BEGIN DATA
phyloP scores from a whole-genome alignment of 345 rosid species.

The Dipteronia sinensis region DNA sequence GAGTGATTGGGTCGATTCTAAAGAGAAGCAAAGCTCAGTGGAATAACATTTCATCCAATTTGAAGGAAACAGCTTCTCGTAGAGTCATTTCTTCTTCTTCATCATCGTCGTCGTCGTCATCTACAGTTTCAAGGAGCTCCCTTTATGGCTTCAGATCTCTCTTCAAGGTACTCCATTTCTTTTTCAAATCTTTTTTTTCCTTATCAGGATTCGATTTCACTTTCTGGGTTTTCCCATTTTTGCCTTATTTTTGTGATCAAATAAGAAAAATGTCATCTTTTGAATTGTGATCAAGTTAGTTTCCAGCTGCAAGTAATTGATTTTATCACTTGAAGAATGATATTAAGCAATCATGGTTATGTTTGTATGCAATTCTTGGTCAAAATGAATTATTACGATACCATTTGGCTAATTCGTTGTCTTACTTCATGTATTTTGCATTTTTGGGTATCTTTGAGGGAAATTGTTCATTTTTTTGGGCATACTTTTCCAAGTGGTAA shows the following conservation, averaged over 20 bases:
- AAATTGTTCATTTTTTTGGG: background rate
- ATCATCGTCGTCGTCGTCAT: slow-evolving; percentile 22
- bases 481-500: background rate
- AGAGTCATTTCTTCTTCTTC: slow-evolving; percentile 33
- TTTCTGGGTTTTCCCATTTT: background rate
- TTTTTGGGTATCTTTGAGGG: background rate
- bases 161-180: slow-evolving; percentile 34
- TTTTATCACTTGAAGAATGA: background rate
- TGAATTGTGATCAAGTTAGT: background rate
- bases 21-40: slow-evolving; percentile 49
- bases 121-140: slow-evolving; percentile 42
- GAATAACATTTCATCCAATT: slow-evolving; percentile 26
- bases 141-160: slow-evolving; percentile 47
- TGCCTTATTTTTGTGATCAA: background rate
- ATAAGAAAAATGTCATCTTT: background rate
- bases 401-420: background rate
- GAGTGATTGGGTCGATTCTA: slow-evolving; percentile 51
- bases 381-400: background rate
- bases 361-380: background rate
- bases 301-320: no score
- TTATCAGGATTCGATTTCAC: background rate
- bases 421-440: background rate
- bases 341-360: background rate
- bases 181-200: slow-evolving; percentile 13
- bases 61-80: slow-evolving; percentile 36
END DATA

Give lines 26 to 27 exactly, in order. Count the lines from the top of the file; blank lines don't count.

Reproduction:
- bases 181-200: slow-evolving; percentile 13
- bases 61-80: slow-evolving; percentile 36